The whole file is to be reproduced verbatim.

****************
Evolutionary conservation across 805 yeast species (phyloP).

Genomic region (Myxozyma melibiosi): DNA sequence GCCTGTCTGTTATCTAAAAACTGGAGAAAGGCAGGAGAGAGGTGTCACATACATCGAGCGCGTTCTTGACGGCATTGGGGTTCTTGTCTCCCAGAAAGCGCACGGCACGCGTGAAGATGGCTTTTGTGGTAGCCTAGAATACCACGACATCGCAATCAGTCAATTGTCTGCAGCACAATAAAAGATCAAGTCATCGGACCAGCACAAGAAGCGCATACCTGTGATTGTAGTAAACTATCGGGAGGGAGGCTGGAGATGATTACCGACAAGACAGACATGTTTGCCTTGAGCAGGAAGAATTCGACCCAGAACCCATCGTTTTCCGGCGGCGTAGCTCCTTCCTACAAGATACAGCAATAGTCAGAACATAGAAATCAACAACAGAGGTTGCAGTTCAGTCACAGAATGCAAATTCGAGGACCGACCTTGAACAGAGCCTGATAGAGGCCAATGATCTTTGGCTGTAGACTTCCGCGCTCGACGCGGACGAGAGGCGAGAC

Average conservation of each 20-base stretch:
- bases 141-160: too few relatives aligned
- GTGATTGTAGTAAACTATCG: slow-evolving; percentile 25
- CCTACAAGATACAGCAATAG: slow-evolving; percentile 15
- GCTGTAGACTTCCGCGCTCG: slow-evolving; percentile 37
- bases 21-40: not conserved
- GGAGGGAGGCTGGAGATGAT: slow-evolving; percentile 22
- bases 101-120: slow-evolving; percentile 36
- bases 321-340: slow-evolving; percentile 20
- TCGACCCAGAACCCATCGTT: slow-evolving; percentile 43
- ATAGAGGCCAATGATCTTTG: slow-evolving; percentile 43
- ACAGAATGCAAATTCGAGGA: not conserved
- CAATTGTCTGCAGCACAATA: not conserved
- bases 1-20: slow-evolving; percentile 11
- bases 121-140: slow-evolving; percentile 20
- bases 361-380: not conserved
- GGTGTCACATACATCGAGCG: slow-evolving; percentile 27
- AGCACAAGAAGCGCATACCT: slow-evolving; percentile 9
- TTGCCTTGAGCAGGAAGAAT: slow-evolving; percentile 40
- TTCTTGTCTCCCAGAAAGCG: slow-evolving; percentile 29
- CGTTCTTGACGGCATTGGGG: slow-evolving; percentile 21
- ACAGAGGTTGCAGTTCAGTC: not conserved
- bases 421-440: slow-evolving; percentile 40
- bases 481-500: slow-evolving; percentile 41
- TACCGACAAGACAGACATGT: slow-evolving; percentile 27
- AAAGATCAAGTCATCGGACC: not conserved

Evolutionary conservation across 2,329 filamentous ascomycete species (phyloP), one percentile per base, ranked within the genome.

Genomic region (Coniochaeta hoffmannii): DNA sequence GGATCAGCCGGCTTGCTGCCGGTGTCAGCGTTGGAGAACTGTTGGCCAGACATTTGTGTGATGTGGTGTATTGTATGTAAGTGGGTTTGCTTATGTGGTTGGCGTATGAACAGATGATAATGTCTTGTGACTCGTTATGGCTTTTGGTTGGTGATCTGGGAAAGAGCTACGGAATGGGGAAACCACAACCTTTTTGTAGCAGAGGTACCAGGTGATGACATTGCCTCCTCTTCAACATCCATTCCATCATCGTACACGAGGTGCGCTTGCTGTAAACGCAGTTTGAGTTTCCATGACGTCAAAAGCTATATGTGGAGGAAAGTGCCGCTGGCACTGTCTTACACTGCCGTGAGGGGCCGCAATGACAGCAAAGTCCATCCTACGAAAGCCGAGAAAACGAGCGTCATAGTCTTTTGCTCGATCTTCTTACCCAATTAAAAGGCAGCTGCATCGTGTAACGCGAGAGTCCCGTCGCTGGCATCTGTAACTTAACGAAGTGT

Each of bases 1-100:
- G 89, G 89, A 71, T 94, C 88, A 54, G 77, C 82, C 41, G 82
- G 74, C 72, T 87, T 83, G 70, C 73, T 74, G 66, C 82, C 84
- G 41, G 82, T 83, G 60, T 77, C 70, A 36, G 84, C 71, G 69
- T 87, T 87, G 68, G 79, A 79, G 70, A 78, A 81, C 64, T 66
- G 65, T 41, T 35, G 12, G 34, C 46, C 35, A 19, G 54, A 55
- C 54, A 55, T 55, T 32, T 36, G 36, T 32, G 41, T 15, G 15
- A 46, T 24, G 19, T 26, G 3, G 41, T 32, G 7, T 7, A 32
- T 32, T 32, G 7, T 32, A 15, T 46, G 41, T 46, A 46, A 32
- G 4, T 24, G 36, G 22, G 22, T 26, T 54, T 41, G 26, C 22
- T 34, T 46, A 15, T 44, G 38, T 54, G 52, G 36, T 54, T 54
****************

Evolutionary conservation across 805 yeast species (phyloP).

Genomic region (Myxozyma melibiosi): DNA sequence GCCTGTCTGTTATCTAAAAACTGGAGAAAGGCAGGAGAGAGGTGTCACATACATCGAGCGCGTTCTTGACGGCATTGGGGTTCTTGTCTCCCAGAAAGCGCACGGCACGCGTGAAGATGGCTTTTGTGGTAGCCTAGAATACCACGACATCGCAATCAGTCAATTGTCTGCAGCACAATAAAAGATCAAGTCATCGGACCAGCACAAGAAGCGCATACCTGTGATTGTAGTAAACTATCGGGAGGGAGGCTGGAGATGATTACCGACAAGACAGACATGTTTGCCTTGAGCAGGAAGAATTCGACCCAGAACCCATCGTTTTCCGGCGGCGTAGCTCCTTCCTACAAGATACAGCAATAGTCAGAACATAGAAATCAACAACAGAGGTTGCAGTTCAGTCACAGAATGCAAATTCGAGGACCGACCTTGAACAGAGCCTGATAGAGGCCAATGATCTTTGGCTGTAGACTTCCGCGCTCGACGCGGACGAGAGGCGAGAC

Average conservation of each 20-base stretch:
- bases 141-160: too few relatives aligned
- GTGATTGTAGTAAACTATCG: slow-evolving; percentile 25
- CCTACAAGATACAGCAATAG: slow-evolving; percentile 15
- GCTGTAGACTTCCGCGCTCG: slow-evolving; percentile 37
- bases 21-40: not conserved
- GGAGGGAGGCTGGAGATGAT: slow-evolving; percentile 22
- bases 101-120: slow-evolving; percentile 36
- bases 321-340: slow-evolving; percentile 20
- TCGACCCAGAACCCATCGTT: slow-evolving; percentile 43
- ATAGAGGCCAATGATCTTTG: slow-evolving; percentile 43
- ACAGAATGCAAATTCGAGGA: not conserved
- CAATTGTCTGCAGCACAATA: not conserved
- bases 1-20: slow-evolving; percentile 11
- bases 121-140: slow-evolving; percentile 20
- bases 361-380: not conserved
- GGTGTCACATACATCGAGCG: slow-evolving; percentile 27
- AGCACAAGAAGCGCATACCT: slow-evolving; percentile 9
- TTGCCTTGAGCAGGAAGAAT: slow-evolving; percentile 40
- TTCTTGTCTCCCAGAAAGCG: slow-evolving; percentile 29
- CGTTCTTGACGGCATTGGGG: slow-evolving; percentile 21
- ACAGAGGTTGCAGTTCAGTC: not conserved
- bases 421-440: slow-evolving; percentile 40
- bases 481-500: slow-evolving; percentile 41
- TACCGACAAGACAGACATGT: slow-evolving; percentile 27
- AAAGATCAAGTCATCGGACC: not conserved

Evolutionary conservation across 2,329 filamentous ascomycete species (phyloP), one percentile per base, ranked within the genome.

Genomic region (Coniochaeta hoffmannii): DNA sequence GGATCAGCCGGCTTGCTGCCGGTGTCAGCGTTGGAGAACTGTTGGCCAGACATTTGTGTGATGTGGTGTATTGTATGTAAGTGGGTTTGCTTATGTGGTTGGCGTATGAACAGATGATAATGTCTTGTGACTCGTTATGGCTTTTGGTTGGTGATCTGGGAAAGAGCTACGGAATGGGGAAACCACAACCTTTTTGTAGCAGAGGTACCAGGTGATGACATTGCCTCCTCTTCAACATCCATTCCATCATCGTACACGAGGTGCGCTTGCTGTAAACGCAGTTTGAGTTTCCATGACGTCAAAAGCTATATGTGGAGGAAAGTGCCGCTGGCACTGTCTTACACTGCCGTGAGGGGCCGCAATGACAGCAAAGTCCATCCTACGAAAGCCGAGAAAACGAGCGTCATAGTCTTTTGCTCGATCTTCTTACCCAATTAAAAGGCAGCTGCATCGTGTAACGCGAGAGTCCCGTCGCTGGCATCTGTAACTTAACGAAGTGT

Each of bases 1-100:
- G 89, G 89, A 71, T 94, C 88, A 54, G 77, C 82, C 41, G 82
- G 74, C 72, T 87, T 83, G 70, C 73, T 74, G 66, C 82, C 84
- G 41, G 82, T 83, G 60, T 77, C 70, A 36, G 84, C 71, G 69
- T 87, T 87, G 68, G 79, A 79, G 70, A 78, A 81, C 64, T 66
- G 65, T 41, T 35, G 12, G 34, C 46, C 35, A 19, G 54, A 55
- C 54, A 55, T 55, T 32, T 36, G 36, T 32, G 41, T 15, G 15
- A 46, T 24, G 19, T 26, G 3, G 41, T 32, G 7, T 7, A 32
- T 32, T 32, G 7, T 32, A 15, T 46, G 41, T 46, A 46, A 32
- G 4, T 24, G 36, G 22, G 22, T 26, T 54, T 41, G 26, C 22
- T 34, T 46, A 15, T 44, G 38, T 54, G 52, G 36, T 54, T 54